2) Does this change our thesis? Well… it certainly doesn’t change the fact that this one is last in our Long queue. One thing that could change our thesis is if the company is taking it on the chin with Gross Margin, and still is not seeing any sales acceleration. Gross Margin is the last offensive weapon JCP has. If it shoots and consistently misses the target, then it definitely impacts our call. But for now, we think that even with a 3% comp and 30% GM, liquidity is definitely not an issue this quarter. Importantly, even if we are to cut our comp assumptions in half next year, liquidity is still not a problem. Finally, if the recovery stalls here, there’s one thing you can bank on – Ullman being shown the door. Yes, the Board backed him publicly, but what are they going to say to all the employees (the primary audience of all those management-related messages we selfishly think are directed towards us) “Hey everybody, your boss is probably going to be fired really soon. Happy holidays!”. We think not.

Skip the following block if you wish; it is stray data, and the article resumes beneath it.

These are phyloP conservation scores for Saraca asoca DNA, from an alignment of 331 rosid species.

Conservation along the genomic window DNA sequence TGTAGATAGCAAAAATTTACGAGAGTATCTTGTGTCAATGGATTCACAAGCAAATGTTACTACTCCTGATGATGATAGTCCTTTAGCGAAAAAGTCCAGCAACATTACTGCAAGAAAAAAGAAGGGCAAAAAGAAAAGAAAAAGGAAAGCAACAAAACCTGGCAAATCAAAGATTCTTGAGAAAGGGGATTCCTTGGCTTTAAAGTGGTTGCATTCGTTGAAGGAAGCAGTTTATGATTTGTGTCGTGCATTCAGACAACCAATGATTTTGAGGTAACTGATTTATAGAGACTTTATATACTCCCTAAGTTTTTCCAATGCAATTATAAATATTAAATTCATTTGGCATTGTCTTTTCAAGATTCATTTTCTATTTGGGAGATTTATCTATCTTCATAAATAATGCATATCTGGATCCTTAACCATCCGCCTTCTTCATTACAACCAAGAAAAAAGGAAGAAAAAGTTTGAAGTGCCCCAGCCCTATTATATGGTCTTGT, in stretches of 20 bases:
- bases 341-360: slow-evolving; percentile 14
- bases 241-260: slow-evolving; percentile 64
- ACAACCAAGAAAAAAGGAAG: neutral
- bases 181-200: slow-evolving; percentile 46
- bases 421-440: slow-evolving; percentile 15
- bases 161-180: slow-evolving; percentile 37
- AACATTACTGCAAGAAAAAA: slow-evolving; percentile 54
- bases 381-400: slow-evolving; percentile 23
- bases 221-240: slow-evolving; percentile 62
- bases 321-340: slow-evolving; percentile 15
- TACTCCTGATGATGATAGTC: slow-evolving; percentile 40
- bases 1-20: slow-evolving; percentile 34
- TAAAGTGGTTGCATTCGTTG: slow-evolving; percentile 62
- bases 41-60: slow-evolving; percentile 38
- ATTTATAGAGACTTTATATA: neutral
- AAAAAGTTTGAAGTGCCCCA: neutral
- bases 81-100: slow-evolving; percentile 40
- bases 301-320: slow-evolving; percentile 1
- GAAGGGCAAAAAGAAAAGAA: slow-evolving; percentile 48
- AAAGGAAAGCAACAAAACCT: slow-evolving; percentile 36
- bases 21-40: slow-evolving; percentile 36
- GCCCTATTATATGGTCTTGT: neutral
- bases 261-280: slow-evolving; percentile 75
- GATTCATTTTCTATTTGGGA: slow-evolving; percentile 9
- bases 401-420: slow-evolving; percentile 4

3) Sentiment: The market is already speaking out loud on this one – something that started when someone had the inside information and started trading the stock down yesterday. In addition, when JCP reported its last quarter and issued the guidance (that it just blessed) the stock was at $8.71. Now with a reiteration of that guidance the stock is struggling to hold $7.50. That’s off 14% on a like for like basis. At the same time, sentiment is already the worst of any name in the S&P (see our sentiment monitor below which triangulates buy side, sell side, and inside transactions). There are 89mm shares short, or 30% of the float. To put that in perspective before the secondary – when liquidity was a massive concern -- there were 67mm shares short. Now it’s far more heavily shorted despite having patched up the greatest market concern. This is one thing that keeps us on the positive side.
HERE'S OUR OVERVIEW ON JCP FROM LAST NIGHT'S LONG UPDATE
JC PENNEY (JCP) (#5 Out of 5 Ideas)